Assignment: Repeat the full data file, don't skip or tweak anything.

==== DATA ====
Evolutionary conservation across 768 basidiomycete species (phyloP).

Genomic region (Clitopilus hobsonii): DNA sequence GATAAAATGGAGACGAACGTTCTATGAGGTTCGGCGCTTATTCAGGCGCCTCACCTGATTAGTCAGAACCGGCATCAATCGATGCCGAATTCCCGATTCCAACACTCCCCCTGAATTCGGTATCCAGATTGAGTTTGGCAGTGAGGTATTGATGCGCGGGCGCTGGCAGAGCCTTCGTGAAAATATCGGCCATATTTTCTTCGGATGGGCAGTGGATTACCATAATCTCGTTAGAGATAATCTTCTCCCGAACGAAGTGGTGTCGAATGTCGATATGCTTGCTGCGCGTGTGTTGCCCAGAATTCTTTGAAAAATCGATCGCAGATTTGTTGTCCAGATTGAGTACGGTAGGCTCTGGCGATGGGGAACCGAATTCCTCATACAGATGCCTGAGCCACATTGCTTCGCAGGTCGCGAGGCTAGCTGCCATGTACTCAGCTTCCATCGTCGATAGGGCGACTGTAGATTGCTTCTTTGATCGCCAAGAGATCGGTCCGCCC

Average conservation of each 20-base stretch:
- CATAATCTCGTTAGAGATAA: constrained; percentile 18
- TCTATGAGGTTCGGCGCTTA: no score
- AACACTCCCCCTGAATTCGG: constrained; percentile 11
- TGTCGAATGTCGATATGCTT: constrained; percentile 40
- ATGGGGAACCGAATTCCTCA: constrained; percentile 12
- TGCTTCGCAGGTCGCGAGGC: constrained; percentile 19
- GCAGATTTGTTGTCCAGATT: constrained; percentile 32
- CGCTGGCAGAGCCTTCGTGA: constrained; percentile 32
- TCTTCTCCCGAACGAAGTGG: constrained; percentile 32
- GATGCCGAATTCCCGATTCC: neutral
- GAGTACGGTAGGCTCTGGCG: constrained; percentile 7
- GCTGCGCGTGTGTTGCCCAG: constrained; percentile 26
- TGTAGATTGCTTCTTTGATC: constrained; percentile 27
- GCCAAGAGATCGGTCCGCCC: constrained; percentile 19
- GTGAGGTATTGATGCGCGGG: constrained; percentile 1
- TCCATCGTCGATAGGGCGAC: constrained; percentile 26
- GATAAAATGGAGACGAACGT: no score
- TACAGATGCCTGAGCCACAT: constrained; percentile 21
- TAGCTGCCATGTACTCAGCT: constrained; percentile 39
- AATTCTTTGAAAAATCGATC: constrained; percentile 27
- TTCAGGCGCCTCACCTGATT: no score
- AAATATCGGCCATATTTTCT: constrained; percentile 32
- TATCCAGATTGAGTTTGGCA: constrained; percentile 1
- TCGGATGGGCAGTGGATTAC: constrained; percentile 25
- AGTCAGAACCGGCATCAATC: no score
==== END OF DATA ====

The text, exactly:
Evolutionary conservation across 768 basidiomycete species (phyloP).

Genomic region (Clitopilus hobsonii): DNA sequence GATAAAATGGAGACGAACGTTCTATGAGGTTCGGCGCTTATTCAGGCGCCTCACCTGATTAGTCAGAACCGGCATCAATCGATGCCGAATTCCCGATTCCAACACTCCCCCTGAATTCGGTATCCAGATTGAGTTTGGCAGTGAGGTATTGATGCGCGGGCGCTGGCAGAGCCTTCGTGAAAATATCGGCCATATTTTCTTCGGATGGGCAGTGGATTACCATAATCTCGTTAGAGATAATCTTCTCCCGAACGAAGTGGTGTCGAATGTCGATATGCTTGCTGCGCGTGTGTTGCCCAGAATTCTTTGAAAAATCGATCGCAGATTTGTTGTCCAGATTGAGTACGGTAGGCTCTGGCGATGGGGAACCGAATTCCTCATACAGATGCCTGAGCCACATTGCTTCGCAGGTCGCGAGGCTAGCTGCCATGTACTCAGCTTCCATCGTCGATAGGGCGACTGTAGATTGCTTCTTTGATCGCCAAGAGATCGGTCCGCCC

Average conservation of each 20-base stretch:
- CATAATCTCGTTAGAGATAA: constrained; percentile 18
- TCTATGAGGTTCGGCGCTTA: no score
- AACACTCCCCCTGAATTCGG: constrained; percentile 11
- TGTCGAATGTCGATATGCTT: constrained; percentile 40
- ATGGGGAACCGAATTCCTCA: constrained; percentile 12
- TGCTTCGCAGGTCGCGAGGC: constrained; percentile 19
- GCAGATTTGTTGTCCAGATT: constrained; percentile 32
- CGCTGGCAGAGCCTTCGTGA: constrained; percentile 32
- TCTTCTCCCGAACGAAGTGG: constrained; percentile 32
- GATGCCGAATTCCCGATTCC: neutral
- GAGTACGGTAGGCTCTGGCG: constrained; percentile 7
- GCTGCGCGTGTGTTGCCCAG: constrained; percentile 26
- TGTAGATTGCTTCTTTGATC: constrained; percentile 27
- GCCAAGAGATCGGTCCGCCC: constrained; percentile 19
- GTGAGGTATTGATGCGCGGG: constrained; percentile 1
- TCCATCGTCGATAGGGCGAC: constrained; percentile 26
- GATAAAATGGAGACGAACGT: no score
- TACAGATGCCTGAGCCACAT: constrained; percentile 21
- TAGCTGCCATGTACTCAGCT: constrained; percentile 39
- AATTCTTTGAAAAATCGATC: constrained; percentile 27
- TTCAGGCGCCTCACCTGATT: no score
- AAATATCGGCCATATTTTCT: constrained; percentile 32
- TATCCAGATTGAGTTTGGCA: constrained; percentile 1
- TCGGATGGGCAGTGGATTAC: constrained; percentile 25
- AGTCAGAACCGGCATCAATC: no score